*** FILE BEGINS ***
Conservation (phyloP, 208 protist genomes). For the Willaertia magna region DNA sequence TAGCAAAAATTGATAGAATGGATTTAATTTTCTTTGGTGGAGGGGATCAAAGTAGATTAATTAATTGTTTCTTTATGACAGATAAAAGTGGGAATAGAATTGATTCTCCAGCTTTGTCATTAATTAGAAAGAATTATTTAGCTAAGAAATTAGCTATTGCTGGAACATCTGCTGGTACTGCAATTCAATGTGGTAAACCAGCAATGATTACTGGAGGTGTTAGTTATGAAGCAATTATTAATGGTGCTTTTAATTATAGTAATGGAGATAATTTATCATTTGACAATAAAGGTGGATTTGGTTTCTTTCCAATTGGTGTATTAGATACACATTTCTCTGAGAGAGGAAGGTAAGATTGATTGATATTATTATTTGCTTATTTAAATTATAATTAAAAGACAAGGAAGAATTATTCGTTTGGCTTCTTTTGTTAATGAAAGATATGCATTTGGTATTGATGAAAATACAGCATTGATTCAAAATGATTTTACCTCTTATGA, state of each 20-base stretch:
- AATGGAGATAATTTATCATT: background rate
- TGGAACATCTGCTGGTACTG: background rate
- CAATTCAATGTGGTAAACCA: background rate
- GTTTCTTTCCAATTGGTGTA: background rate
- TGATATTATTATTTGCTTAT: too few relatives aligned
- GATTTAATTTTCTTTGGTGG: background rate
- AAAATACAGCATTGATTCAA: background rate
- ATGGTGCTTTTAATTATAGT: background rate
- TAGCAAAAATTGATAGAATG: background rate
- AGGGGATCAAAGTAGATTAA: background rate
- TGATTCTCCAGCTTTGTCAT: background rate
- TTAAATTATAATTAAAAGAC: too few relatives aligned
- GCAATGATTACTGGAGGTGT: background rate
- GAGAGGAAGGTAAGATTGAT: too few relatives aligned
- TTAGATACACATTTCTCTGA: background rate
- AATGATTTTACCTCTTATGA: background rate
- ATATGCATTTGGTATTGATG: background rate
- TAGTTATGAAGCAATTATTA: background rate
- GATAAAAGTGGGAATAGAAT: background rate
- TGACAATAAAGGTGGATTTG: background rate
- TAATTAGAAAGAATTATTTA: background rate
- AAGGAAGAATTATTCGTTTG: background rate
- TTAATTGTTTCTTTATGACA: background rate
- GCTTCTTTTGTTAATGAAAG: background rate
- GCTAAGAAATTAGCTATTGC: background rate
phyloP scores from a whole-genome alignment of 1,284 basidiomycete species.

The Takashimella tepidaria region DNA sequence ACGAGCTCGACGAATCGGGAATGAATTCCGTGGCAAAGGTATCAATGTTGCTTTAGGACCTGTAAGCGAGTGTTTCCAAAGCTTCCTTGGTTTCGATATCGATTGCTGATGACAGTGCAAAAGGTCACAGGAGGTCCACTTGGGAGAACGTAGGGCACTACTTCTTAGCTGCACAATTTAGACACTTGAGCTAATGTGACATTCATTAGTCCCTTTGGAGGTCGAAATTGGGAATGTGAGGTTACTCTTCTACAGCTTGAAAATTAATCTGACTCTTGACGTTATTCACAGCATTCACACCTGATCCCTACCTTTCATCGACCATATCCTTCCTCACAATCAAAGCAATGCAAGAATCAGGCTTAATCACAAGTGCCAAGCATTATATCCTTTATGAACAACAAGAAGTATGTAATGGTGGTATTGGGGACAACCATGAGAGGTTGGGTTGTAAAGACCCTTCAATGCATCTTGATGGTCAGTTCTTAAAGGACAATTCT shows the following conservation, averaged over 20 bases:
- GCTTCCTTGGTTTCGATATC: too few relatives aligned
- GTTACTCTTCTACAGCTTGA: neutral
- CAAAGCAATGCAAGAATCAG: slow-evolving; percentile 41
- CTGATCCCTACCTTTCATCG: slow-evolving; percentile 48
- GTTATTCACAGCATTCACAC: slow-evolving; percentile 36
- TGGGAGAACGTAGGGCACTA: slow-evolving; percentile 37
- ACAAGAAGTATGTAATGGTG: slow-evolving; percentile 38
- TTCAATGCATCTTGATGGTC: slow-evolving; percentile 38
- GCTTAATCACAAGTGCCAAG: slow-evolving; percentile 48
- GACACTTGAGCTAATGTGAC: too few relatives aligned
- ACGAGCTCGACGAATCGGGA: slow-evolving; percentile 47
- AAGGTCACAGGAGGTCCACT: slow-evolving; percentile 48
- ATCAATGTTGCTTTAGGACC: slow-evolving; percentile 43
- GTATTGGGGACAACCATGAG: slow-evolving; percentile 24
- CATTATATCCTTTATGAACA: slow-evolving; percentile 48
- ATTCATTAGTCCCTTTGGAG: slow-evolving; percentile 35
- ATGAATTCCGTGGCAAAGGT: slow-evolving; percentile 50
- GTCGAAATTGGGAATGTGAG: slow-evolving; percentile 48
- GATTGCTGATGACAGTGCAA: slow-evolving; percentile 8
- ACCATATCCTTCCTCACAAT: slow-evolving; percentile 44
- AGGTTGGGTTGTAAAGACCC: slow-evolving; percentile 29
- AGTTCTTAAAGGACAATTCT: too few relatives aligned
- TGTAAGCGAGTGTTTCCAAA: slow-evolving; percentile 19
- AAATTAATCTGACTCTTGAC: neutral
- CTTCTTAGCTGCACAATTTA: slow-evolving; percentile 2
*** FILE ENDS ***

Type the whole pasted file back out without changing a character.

Conservation (phyloP, 208 protist genomes). For the Willaertia magna region DNA sequence TAGCAAAAATTGATAGAATGGATTTAATTTTCTTTGGTGGAGGGGATCAAAGTAGATTAATTAATTGTTTCTTTATGACAGATAAAAGTGGGAATAGAATTGATTCTCCAGCTTTGTCATTAATTAGAAAGAATTATTTAGCTAAGAAATTAGCTATTGCTGGAACATCTGCTGGTACTGCAATTCAATGTGGTAAACCAGCAATGATTACTGGAGGTGTTAGTTATGAAGCAATTATTAATGGTGCTTTTAATTATAGTAATGGAGATAATTTATCATTTGACAATAAAGGTGGATTTGGTTTCTTTCCAATTGGTGTATTAGATACACATTTCTCTGAGAGAGGAAGGTAAGATTGATTGATATTATTATTTGCTTATTTAAATTATAATTAAAAGACAAGGAAGAATTATTCGTTTGGCTTCTTTTGTTAATGAAAGATATGCATTTGGTATTGATGAAAATACAGCATTGATTCAAAATGATTTTACCTCTTATGA, state of each 20-base stretch:
- AATGGAGATAATTTATCATT: background rate
- TGGAACATCTGCTGGTACTG: background rate
- CAATTCAATGTGGTAAACCA: background rate
- GTTTCTTTCCAATTGGTGTA: background rate
- TGATATTATTATTTGCTTAT: too few relatives aligned
- GATTTAATTTTCTTTGGTGG: background rate
- AAAATACAGCATTGATTCAA: background rate
- ATGGTGCTTTTAATTATAGT: background rate
- TAGCAAAAATTGATAGAATG: background rate
- AGGGGATCAAAGTAGATTAA: background rate
- TGATTCTCCAGCTTTGTCAT: background rate
- TTAAATTATAATTAAAAGAC: too few relatives aligned
- GCAATGATTACTGGAGGTGT: background rate
- GAGAGGAAGGTAAGATTGAT: too few relatives aligned
- TTAGATACACATTTCTCTGA: background rate
- AATGATTTTACCTCTTATGA: background rate
- ATATGCATTTGGTATTGATG: background rate
- TAGTTATGAAGCAATTATTA: background rate
- GATAAAAGTGGGAATAGAAT: background rate
- TGACAATAAAGGTGGATTTG: background rate
- TAATTAGAAAGAATTATTTA: background rate
- AAGGAAGAATTATTCGTTTG: background rate
- TTAATTGTTTCTTTATGACA: background rate
- GCTTCTTTTGTTAATGAAAG: background rate
- GCTAAGAAATTAGCTATTGC: background rate
phyloP scores from a whole-genome alignment of 1,284 basidiomycete species.

The Takashimella tepidaria region DNA sequence ACGAGCTCGACGAATCGGGAATGAATTCCGTGGCAAAGGTATCAATGTTGCTTTAGGACCTGTAAGCGAGTGTTTCCAAAGCTTCCTTGGTTTCGATATCGATTGCTGATGACAGTGCAAAAGGTCACAGGAGGTCCACTTGGGAGAACGTAGGGCACTACTTCTTAGCTGCACAATTTAGACACTTGAGCTAATGTGACATTCATTAGTCCCTTTGGAGGTCGAAATTGGGAATGTGAGGTTACTCTTCTACAGCTTGAAAATTAATCTGACTCTTGACGTTATTCACAGCATTCACACCTGATCCCTACCTTTCATCGACCATATCCTTCCTCACAATCAAAGCAATGCAAGAATCAGGCTTAATCACAAGTGCCAAGCATTATATCCTTTATGAACAACAAGAAGTATGTAATGGTGGTATTGGGGACAACCATGAGAGGTTGGGTTGTAAAGACCCTTCAATGCATCTTGATGGTCAGTTCTTAAAGGACAATTCT shows the following conservation, averaged over 20 bases:
- GCTTCCTTGGTTTCGATATC: too few relatives aligned
- GTTACTCTTCTACAGCTTGA: neutral
- CAAAGCAATGCAAGAATCAG: slow-evolving; percentile 41
- CTGATCCCTACCTTTCATCG: slow-evolving; percentile 48
- GTTATTCACAGCATTCACAC: slow-evolving; percentile 36
- TGGGAGAACGTAGGGCACTA: slow-evolving; percentile 37
- ACAAGAAGTATGTAATGGTG: slow-evolving; percentile 38
- TTCAATGCATCTTGATGGTC: slow-evolving; percentile 38
- GCTTAATCACAAGTGCCAAG: slow-evolving; percentile 48
- GACACTTGAGCTAATGTGAC: too few relatives aligned
- ACGAGCTCGACGAATCGGGA: slow-evolving; percentile 47
- AAGGTCACAGGAGGTCCACT: slow-evolving; percentile 48
- ATCAATGTTGCTTTAGGACC: slow-evolving; percentile 43
- GTATTGGGGACAACCATGAG: slow-evolving; percentile 24
- CATTATATCCTTTATGAACA: slow-evolving; percentile 48
- ATTCATTAGTCCCTTTGGAG: slow-evolving; percentile 35
- ATGAATTCCGTGGCAAAGGT: slow-evolving; percentile 50
- GTCGAAATTGGGAATGTGAG: slow-evolving; percentile 48
- GATTGCTGATGACAGTGCAA: slow-evolving; percentile 8
- ACCATATCCTTCCTCACAAT: slow-evolving; percentile 44
- AGGTTGGGTTGTAAAGACCC: slow-evolving; percentile 29
- AGTTCTTAAAGGACAATTCT: too few relatives aligned
- TGTAAGCGAGTGTTTCCAAA: slow-evolving; percentile 19
- AAATTAATCTGACTCTTGAC: neutral
- CTTCTTAGCTGCACAATTTA: slow-evolving; percentile 2